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I am dealing with trying to chunk up items in a custom collection class that implements IEnumerable (and ICollection) in C# 2.0. Let's say, for example, that I only want 1000 items at a time and I have 3005 items in my collection. I've got a working solution that I demonstrate below, but it seems so primitive that I figure there has to be a better way to do this.

Here's what I have (for example's sake, I'm using C# 3.0's Enumerable and var, just replace those references with a custom class in your mind):

var items = Enumerable.Range(0, 3005).ToList();
int count = items.Count();
int currentCount = 0, limit = 0, iteration = 1;

List<int> temp = new List<int>();

while (currentCount < count)
{
    limit = count - currentCount;

    if (limit > 1000)
    {
        limit = 1000 * iteration;
    }
    else
    {
        limit += 1000 * (iteration - 1);
    }
    for (int i = currentCount; i < limit; i++)
    {
        temp.Add(items[i]);
    }

    //do something with temp

    currentCount += temp.Count;
    iteration++;
    temp.Clear();
}

Can anyone suggest a more elegant way of doing this in C# 2.0? I know if this project was from the past 5 years I could use Linq (as demonstrated here and here). I know my method will work, but I'd rather not have my name associated with such ugly (in my opinion) code.

Thanks.

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closed as off topic by Servy, cadrell0, Tim Schmelter, dtb, C. A. McCann Sep 5 '12 at 15:17

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If your existing code works then this should be on a site such as programmers or code review, not here on stackoverflow. –  Servy Aug 29 '12 at 21:00
    
Ah, I didn't know about the code review site until you mentioned it. I'll post it there too, thanks. –  Sven Grosen Aug 29 '12 at 21:02
    
You shouldn't cross post questions. You should delete the question here (or wait for it to be closed) if you're going to re-post it. –  Servy Aug 29 '12 at 21:03
    
Link to your other question though, as I was part way through writing an answer here. –  Jon Hanna Aug 29 '12 at 21:05
    
Ah, I just added. We can move the whole thing. Edit: Or we could, but codereview isn't in the list of sites it suggests moving it to :( –  Jon Hanna Aug 29 '12 at 21:12

2 Answers 2

up vote 5 down vote accepted

Firstly . yield is your friend here, and it was introduced with 2.0. Consider:

public static IEnumerable<List<T>> Chunk<T>(IEnumerable<T> source, int chunkSize)
{
  List<T> list = new List<T>(chunkSize);
  foreach(T item in source)
  {
    list.Add(item);
    if(list.Count == chunkSize)
    {
      yield return list;
      list = new List<T>(chunkSize);
    }
  }
  //don't forget the last one!
  if(list.Count != 0)
    yield return list;
}

Then we're flexible in type and size, so it's nicely reusable. The only that being restricted to 2.0 means, is that we can't make it an extension method.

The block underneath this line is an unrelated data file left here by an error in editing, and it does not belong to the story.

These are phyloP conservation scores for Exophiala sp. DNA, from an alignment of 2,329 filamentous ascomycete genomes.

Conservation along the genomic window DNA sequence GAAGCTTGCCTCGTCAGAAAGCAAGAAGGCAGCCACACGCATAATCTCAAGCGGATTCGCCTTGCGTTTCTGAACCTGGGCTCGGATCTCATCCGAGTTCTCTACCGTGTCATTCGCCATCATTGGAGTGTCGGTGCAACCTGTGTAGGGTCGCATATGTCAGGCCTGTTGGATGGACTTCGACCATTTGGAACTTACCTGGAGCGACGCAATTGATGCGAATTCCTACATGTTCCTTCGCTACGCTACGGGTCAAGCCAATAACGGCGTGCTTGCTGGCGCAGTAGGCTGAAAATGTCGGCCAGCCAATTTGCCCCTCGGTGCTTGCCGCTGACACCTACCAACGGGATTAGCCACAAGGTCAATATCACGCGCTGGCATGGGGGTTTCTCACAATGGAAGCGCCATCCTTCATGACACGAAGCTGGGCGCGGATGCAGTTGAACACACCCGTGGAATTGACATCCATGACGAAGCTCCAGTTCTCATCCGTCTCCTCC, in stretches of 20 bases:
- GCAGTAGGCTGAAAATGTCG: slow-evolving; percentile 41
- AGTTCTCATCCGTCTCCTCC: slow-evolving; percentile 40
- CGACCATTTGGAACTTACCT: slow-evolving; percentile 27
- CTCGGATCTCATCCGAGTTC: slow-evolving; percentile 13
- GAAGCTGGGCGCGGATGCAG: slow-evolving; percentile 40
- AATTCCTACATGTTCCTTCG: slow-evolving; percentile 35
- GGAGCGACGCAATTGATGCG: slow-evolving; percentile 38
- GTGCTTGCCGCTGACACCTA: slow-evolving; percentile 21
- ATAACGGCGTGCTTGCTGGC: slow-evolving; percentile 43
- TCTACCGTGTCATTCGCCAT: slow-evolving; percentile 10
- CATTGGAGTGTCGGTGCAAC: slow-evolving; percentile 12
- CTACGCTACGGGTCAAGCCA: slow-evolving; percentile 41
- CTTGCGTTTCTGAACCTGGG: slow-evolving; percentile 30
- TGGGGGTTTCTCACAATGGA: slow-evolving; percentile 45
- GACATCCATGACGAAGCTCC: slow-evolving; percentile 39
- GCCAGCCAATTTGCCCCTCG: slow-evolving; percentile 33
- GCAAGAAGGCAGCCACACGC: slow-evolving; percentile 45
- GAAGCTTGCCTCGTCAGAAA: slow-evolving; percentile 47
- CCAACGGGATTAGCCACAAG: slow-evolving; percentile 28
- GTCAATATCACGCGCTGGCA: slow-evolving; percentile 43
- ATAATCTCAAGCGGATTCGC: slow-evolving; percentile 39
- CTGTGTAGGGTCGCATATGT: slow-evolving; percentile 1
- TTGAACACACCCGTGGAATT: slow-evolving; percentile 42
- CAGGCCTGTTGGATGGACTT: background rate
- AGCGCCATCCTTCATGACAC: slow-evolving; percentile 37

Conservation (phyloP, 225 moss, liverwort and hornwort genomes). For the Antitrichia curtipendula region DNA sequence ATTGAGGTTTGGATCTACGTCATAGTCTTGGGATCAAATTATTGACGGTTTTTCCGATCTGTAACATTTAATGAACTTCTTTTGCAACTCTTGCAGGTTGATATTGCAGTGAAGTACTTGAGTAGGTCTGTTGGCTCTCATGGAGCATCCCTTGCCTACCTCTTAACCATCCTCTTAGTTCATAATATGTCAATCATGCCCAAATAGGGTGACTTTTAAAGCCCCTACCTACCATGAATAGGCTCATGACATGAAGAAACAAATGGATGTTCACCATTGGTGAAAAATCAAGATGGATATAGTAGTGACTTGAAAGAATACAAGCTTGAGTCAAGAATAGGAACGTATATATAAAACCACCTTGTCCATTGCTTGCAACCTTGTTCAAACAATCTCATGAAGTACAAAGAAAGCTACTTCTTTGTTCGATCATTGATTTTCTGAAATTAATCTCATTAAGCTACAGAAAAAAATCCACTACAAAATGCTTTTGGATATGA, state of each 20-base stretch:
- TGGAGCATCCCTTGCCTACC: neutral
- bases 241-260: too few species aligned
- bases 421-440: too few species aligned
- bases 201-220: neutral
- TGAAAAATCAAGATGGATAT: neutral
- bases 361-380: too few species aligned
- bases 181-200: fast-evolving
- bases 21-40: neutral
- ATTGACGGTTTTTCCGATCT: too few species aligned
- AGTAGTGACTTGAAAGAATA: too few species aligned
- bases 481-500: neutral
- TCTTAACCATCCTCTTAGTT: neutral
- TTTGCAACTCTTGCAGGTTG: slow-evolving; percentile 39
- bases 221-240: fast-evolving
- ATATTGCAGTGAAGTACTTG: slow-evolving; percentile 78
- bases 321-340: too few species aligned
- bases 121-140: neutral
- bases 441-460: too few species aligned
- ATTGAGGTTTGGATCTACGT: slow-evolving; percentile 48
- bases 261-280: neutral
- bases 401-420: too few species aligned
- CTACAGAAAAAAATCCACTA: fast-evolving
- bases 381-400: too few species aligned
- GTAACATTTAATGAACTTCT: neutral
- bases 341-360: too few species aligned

share|improve this answer
    
Awesome, this is just what I needed. I feel ashamed for not remembering that I still had access to generics and yield in C# 2.0, especially since I just finished Jon Skeet's C# in Depth 2nd Edition last week. I still had to massage the data a little bit to get it to work with the API I have to use, but this got me most of the way there. Thanks. –  Sven Grosen Aug 29 '12 at 21:33
    
I was such a field for writing IEnumerator and IEnumerable implementations in 1.1, that it's a change I'll never forget. –  Jon Hanna Aug 29 '12 at 21:37
1  
I need to use yield more. :) Like this implementation just because this does not hold up the processing of list when list.Count hits chunkSize. It's also loosely coupled since the ProcessChunk(items) call is not in it. Very nice. –  hIpPy Aug 29 '12 at 21:53
    
@hIpPy What was going to be the "secondly" in this answer, but I decided to leave it, was to yield a call to a method that yields individual items, so that Chunk becomes IEnumerable<IEnumerable<T>>. If you want to stretch your yield skillz, then implementing that is a worthwhile exercise - just complicated enough to need a bit of stretching, without being crazy. –  Jon Hanna Aug 29 '12 at 22:13

There are several ways you could approach this.

If you just want to associate each item with the index of the chunk it belongs to:

int processed = 0;
foreach (int item in items)
{
    int chunkIndex = processed++ / CHUNK_SIZE;
    ProcessItem(item, chunkIndex);
}

If you want to process items in batches, but don't need the whole chunk collection at once:

int processed = 0, count = items.Count;
List<int> chunk = new List<int>(CHUNK_SIZE);
foreach (int item in items)
{
    chunk.Add(item);
    if (++processed % CHUNK_SIZE == 0 || processed == count) {
        ProcessChunk(chunk);
        chunk.Clear();
    }
}

If you want to have all chunks as a list of lists:

int processed = 0, count = items.Count;
List<List<int>> chunks = new List<List<int>>();
foreach (int item in items)
{
    int chunkIndex = processed++ / CHUNK_SIZE;
    if (chunks.Count == chunkIndex) {
        chunks.Add(new List<int>(CHUNK_SIZE));
    }

    chunks[chunkIndex].Add(item);
}
share|improve this answer
    
Your answer was good, but the answer provided by @Jon Hanna was a little more elegant (and potentially more reusable). –  Sven Grosen Aug 30 '12 at 18:30

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